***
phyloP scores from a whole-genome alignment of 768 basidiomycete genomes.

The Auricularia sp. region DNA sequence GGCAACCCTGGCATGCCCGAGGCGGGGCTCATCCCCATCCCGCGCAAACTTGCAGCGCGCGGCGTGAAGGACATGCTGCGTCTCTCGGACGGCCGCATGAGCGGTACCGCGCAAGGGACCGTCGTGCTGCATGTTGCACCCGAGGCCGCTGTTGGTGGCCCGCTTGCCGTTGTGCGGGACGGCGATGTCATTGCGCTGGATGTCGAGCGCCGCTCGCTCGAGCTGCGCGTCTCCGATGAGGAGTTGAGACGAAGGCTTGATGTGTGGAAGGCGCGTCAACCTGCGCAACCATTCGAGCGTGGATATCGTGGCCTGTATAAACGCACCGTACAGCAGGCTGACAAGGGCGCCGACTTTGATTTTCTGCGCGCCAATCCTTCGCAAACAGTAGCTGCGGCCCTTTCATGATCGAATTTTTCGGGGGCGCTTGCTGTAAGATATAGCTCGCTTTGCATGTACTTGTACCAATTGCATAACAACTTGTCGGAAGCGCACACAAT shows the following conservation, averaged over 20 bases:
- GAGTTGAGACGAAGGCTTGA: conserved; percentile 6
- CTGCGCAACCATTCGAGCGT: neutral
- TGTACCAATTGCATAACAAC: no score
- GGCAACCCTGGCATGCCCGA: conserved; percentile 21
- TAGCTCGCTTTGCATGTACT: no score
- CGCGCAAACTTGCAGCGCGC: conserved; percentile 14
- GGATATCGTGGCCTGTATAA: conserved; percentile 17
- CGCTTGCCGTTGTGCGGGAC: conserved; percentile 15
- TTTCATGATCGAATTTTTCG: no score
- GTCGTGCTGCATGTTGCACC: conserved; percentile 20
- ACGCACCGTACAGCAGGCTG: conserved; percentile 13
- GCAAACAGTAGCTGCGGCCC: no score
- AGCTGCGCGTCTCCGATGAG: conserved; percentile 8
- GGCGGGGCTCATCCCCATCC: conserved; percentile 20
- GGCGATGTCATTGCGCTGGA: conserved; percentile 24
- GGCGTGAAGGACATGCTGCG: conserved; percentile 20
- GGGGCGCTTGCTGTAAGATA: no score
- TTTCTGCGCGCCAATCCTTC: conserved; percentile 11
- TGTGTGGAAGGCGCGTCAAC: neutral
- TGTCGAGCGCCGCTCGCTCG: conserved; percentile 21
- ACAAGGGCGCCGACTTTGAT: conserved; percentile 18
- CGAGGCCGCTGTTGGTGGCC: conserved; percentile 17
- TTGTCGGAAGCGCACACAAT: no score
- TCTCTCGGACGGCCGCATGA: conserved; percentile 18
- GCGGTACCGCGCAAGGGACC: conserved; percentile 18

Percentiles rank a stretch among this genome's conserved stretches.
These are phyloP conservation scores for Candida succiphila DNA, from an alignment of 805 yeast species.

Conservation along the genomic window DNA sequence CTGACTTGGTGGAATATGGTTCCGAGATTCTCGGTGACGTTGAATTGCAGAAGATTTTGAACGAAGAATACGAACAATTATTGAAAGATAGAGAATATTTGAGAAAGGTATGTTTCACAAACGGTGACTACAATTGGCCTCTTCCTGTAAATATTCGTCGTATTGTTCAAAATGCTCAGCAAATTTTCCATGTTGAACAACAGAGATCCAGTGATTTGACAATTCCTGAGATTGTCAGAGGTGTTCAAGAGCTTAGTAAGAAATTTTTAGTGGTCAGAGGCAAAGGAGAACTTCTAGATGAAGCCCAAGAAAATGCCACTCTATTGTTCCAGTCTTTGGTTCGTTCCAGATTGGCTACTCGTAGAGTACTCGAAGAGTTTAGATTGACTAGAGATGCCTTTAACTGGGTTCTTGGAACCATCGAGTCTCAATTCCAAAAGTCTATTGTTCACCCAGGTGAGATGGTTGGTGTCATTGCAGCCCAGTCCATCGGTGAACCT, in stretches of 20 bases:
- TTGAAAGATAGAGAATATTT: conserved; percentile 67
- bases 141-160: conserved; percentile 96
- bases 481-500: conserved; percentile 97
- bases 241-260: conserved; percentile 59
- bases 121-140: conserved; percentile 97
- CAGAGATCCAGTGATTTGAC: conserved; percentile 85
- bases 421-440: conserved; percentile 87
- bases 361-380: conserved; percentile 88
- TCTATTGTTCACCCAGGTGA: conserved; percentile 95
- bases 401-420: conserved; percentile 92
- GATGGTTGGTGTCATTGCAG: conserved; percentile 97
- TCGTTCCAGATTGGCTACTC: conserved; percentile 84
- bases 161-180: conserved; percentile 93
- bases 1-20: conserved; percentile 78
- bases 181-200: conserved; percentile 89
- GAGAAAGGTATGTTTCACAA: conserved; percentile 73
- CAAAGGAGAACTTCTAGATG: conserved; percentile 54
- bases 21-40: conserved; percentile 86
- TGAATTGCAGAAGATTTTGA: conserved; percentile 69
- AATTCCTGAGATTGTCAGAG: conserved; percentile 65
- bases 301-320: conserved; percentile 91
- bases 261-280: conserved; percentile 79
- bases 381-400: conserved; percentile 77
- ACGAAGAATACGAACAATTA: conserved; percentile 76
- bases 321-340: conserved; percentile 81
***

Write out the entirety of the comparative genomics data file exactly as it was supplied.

phyloP scores from a whole-genome alignment of 768 basidiomycete genomes.

The Auricularia sp. region DNA sequence GGCAACCCTGGCATGCCCGAGGCGGGGCTCATCCCCATCCCGCGCAAACTTGCAGCGCGCGGCGTGAAGGACATGCTGCGTCTCTCGGACGGCCGCATGAGCGGTACCGCGCAAGGGACCGTCGTGCTGCATGTTGCACCCGAGGCCGCTGTTGGTGGCCCGCTTGCCGTTGTGCGGGACGGCGATGTCATTGCGCTGGATGTCGAGCGCCGCTCGCTCGAGCTGCGCGTCTCCGATGAGGAGTTGAGACGAAGGCTTGATGTGTGGAAGGCGCGTCAACCTGCGCAACCATTCGAGCGTGGATATCGTGGCCTGTATAAACGCACCGTACAGCAGGCTGACAAGGGCGCCGACTTTGATTTTCTGCGCGCCAATCCTTCGCAAACAGTAGCTGCGGCCCTTTCATGATCGAATTTTTCGGGGGCGCTTGCTGTAAGATATAGCTCGCTTTGCATGTACTTGTACCAATTGCATAACAACTTGTCGGAAGCGCACACAAT shows the following conservation, averaged over 20 bases:
- GAGTTGAGACGAAGGCTTGA: conserved; percentile 6
- CTGCGCAACCATTCGAGCGT: neutral
- TGTACCAATTGCATAACAAC: no score
- GGCAACCCTGGCATGCCCGA: conserved; percentile 21
- TAGCTCGCTTTGCATGTACT: no score
- CGCGCAAACTTGCAGCGCGC: conserved; percentile 14
- GGATATCGTGGCCTGTATAA: conserved; percentile 17
- CGCTTGCCGTTGTGCGGGAC: conserved; percentile 15
- TTTCATGATCGAATTTTTCG: no score
- GTCGTGCTGCATGTTGCACC: conserved; percentile 20
- ACGCACCGTACAGCAGGCTG: conserved; percentile 13
- GCAAACAGTAGCTGCGGCCC: no score
- AGCTGCGCGTCTCCGATGAG: conserved; percentile 8
- GGCGGGGCTCATCCCCATCC: conserved; percentile 20
- GGCGATGTCATTGCGCTGGA: conserved; percentile 24
- GGCGTGAAGGACATGCTGCG: conserved; percentile 20
- GGGGCGCTTGCTGTAAGATA: no score
- TTTCTGCGCGCCAATCCTTC: conserved; percentile 11
- TGTGTGGAAGGCGCGTCAAC: neutral
- TGTCGAGCGCCGCTCGCTCG: conserved; percentile 21
- ACAAGGGCGCCGACTTTGAT: conserved; percentile 18
- CGAGGCCGCTGTTGGTGGCC: conserved; percentile 17
- TTGTCGGAAGCGCACACAAT: no score
- TCTCTCGGACGGCCGCATGA: conserved; percentile 18
- GCGGTACCGCGCAAGGGACC: conserved; percentile 18

Percentiles rank a stretch among this genome's conserved stretches.
These are phyloP conservation scores for Candida succiphila DNA, from an alignment of 805 yeast species.

Conservation along the genomic window DNA sequence CTGACTTGGTGGAATATGGTTCCGAGATTCTCGGTGACGTTGAATTGCAGAAGATTTTGAACGAAGAATACGAACAATTATTGAAAGATAGAGAATATTTGAGAAAGGTATGTTTCACAAACGGTGACTACAATTGGCCTCTTCCTGTAAATATTCGTCGTATTGTTCAAAATGCTCAGCAAATTTTCCATGTTGAACAACAGAGATCCAGTGATTTGACAATTCCTGAGATTGTCAGAGGTGTTCAAGAGCTTAGTAAGAAATTTTTAGTGGTCAGAGGCAAAGGAGAACTTCTAGATGAAGCCCAAGAAAATGCCACTCTATTGTTCCAGTCTTTGGTTCGTTCCAGATTGGCTACTCGTAGAGTACTCGAAGAGTTTAGATTGACTAGAGATGCCTTTAACTGGGTTCTTGGAACCATCGAGTCTCAATTCCAAAAGTCTATTGTTCACCCAGGTGAGATGGTTGGTGTCATTGCAGCCCAGTCCATCGGTGAACCT, in stretches of 20 bases:
- TTGAAAGATAGAGAATATTT: conserved; percentile 67
- bases 141-160: conserved; percentile 96
- bases 481-500: conserved; percentile 97
- bases 241-260: conserved; percentile 59
- bases 121-140: conserved; percentile 97
- CAGAGATCCAGTGATTTGAC: conserved; percentile 85
- bases 421-440: conserved; percentile 87
- bases 361-380: conserved; percentile 88
- TCTATTGTTCACCCAGGTGA: conserved; percentile 95
- bases 401-420: conserved; percentile 92
- GATGGTTGGTGTCATTGCAG: conserved; percentile 97
- TCGTTCCAGATTGGCTACTC: conserved; percentile 84
- bases 161-180: conserved; percentile 93
- bases 1-20: conserved; percentile 78
- bases 181-200: conserved; percentile 89
- GAGAAAGGTATGTTTCACAA: conserved; percentile 73
- CAAAGGAGAACTTCTAGATG: conserved; percentile 54
- bases 21-40: conserved; percentile 86
- TGAATTGCAGAAGATTTTGA: conserved; percentile 69
- AATTCCTGAGATTGTCAGAG: conserved; percentile 65
- bases 301-320: conserved; percentile 91
- bases 261-280: conserved; percentile 79
- bases 381-400: conserved; percentile 77
- ACGAAGAATACGAACAATTA: conserved; percentile 76
- bases 321-340: conserved; percentile 81